Pregnant women may be receiving more C-sections to generate higher income for hospitals and doctors.

During a time of economic recession, doctors and hospitals may be choosing C-section deliveries to pad the bottom line. According to a database review by California Watch, for-profit hospitals in California have a 17% higher rate of C-sections when compared to non-profit hospitals.

Medical reasons stated for giving C-sections in place of natural labor included maternal obesity, maternal age, and pregnancy complications. While there are some cases where a C-section is medically necessary, California Watch noted significantly higher rates of C-section in low-risk pregnancy patients who gave birth in for-profit hospitals.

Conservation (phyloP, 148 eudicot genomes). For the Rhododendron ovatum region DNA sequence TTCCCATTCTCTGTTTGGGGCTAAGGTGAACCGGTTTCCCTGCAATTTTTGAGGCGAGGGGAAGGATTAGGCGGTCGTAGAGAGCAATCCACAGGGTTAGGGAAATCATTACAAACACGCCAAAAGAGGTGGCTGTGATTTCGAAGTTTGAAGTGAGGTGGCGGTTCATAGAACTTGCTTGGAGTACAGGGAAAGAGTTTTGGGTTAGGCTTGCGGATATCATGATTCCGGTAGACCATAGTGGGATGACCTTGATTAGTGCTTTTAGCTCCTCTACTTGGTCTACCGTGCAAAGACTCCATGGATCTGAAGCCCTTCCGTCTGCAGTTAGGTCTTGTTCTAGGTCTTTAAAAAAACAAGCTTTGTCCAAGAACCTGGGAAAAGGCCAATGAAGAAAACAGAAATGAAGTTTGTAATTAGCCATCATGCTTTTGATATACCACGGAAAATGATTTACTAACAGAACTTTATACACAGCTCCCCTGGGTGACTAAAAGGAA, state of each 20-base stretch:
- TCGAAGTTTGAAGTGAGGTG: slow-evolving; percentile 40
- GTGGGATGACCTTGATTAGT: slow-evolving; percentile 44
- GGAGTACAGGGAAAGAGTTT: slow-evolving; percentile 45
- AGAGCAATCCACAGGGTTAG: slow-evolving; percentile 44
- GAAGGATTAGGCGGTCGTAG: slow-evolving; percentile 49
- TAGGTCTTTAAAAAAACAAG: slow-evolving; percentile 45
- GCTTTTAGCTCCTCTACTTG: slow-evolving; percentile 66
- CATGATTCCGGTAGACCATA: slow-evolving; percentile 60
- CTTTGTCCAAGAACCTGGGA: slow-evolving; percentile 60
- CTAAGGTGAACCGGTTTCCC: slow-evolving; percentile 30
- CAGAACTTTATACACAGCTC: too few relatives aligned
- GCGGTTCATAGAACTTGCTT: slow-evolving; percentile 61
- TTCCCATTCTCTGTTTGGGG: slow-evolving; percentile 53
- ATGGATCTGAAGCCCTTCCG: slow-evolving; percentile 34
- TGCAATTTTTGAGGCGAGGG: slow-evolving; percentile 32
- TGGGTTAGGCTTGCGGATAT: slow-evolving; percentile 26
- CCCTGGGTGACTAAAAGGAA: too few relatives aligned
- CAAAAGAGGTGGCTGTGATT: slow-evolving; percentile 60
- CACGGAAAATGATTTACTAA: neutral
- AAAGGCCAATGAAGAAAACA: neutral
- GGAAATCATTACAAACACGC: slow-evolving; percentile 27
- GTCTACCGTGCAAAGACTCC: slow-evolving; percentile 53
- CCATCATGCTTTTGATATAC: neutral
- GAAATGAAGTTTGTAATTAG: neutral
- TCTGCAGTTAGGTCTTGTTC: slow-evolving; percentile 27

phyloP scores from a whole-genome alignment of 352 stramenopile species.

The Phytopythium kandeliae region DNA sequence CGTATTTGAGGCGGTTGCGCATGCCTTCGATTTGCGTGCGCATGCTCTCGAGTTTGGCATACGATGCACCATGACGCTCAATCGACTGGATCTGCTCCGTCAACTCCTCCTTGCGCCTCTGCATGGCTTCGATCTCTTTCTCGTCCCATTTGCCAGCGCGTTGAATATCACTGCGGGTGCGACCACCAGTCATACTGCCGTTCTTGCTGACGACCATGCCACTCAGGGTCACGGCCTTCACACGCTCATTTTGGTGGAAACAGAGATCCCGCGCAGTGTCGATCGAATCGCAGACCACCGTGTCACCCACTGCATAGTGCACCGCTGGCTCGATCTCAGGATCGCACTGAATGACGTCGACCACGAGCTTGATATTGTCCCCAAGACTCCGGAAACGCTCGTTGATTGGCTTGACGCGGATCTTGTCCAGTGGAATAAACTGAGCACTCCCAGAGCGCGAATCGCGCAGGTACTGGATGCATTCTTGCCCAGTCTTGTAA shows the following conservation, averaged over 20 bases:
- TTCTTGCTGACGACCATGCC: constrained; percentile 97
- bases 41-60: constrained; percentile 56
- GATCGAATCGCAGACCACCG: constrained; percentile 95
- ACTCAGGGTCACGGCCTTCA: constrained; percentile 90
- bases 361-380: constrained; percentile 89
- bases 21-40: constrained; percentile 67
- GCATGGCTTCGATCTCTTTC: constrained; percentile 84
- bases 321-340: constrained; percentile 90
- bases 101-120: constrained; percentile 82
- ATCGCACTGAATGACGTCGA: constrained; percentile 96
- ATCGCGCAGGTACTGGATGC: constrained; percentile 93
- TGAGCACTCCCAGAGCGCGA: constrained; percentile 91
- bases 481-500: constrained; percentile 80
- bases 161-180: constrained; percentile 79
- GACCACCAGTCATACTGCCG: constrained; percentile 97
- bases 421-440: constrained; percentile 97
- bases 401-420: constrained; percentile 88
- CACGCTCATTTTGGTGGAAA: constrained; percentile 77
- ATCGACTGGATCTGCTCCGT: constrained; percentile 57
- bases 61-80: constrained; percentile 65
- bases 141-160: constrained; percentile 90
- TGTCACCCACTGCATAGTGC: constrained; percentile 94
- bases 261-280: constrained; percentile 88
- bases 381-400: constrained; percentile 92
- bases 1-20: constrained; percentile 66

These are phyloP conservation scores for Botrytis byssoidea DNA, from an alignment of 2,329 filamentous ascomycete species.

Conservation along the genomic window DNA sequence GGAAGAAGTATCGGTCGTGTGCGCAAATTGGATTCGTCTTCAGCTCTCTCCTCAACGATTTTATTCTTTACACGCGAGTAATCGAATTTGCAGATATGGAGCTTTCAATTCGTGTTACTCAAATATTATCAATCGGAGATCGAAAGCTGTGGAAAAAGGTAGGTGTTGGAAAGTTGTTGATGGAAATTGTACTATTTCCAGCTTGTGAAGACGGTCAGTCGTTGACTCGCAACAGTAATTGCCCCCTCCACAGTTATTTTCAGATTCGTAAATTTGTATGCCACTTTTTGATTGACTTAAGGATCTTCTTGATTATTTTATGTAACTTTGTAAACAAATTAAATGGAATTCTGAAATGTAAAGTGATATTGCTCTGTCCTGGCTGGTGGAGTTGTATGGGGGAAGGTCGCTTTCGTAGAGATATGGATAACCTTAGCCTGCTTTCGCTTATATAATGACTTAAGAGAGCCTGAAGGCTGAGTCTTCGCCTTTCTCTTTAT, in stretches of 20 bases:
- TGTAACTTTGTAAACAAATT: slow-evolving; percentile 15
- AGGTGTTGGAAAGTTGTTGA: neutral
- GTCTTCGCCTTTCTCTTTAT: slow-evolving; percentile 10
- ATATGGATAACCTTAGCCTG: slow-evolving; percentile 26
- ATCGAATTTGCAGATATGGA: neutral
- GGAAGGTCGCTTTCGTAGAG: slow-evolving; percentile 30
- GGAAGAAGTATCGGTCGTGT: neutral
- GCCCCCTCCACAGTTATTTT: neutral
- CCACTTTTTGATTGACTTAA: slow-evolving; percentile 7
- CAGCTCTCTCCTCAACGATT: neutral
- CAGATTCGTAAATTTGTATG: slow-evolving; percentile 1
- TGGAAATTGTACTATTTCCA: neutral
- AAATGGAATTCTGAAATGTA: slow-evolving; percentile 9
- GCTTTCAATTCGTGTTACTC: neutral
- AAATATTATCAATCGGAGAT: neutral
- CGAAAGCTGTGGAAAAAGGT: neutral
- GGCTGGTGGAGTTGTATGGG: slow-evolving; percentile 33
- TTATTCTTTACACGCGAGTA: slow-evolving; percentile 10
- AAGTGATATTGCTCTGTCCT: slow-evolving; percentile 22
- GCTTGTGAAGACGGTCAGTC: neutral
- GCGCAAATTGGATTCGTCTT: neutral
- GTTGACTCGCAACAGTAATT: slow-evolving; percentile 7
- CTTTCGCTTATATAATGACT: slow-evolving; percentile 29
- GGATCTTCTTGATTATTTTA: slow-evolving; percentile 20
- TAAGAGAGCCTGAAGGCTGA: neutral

California Watch reviewed records from 253 hospitals in the state. Of specific concern were the C-section rate of low-risk pregnancies at Kaiser Permanente Redwood City Medical Center and Los Angeles Community Hospital. Kaiser is a non-profit hospital and Los Angeles is a profit hospital.

At Kaiser, low-risk pregnancies were delivered by C-section only 9% of the time. Los Angeles Community Hospital, however, delivered babies to women with the same characteristics 47% of the time. These rates do not include C-sections determined medically necessary.

Desirre Andrews of the International Cesarean Awareness Network was quoted as saying, “This data is compelling and strongly suggests, as many childbirth advocates currently suspect, that there may be a provable connection between profit and the cesarean rate.”

Higher C-section rates were not directly linked to race or socioeconomic background. This is the first report to reveal a possible connection between C-section rates and profit.

Source: Christian Nordqvist. California Watch. MedicalNewsToday. 13 September 2010.

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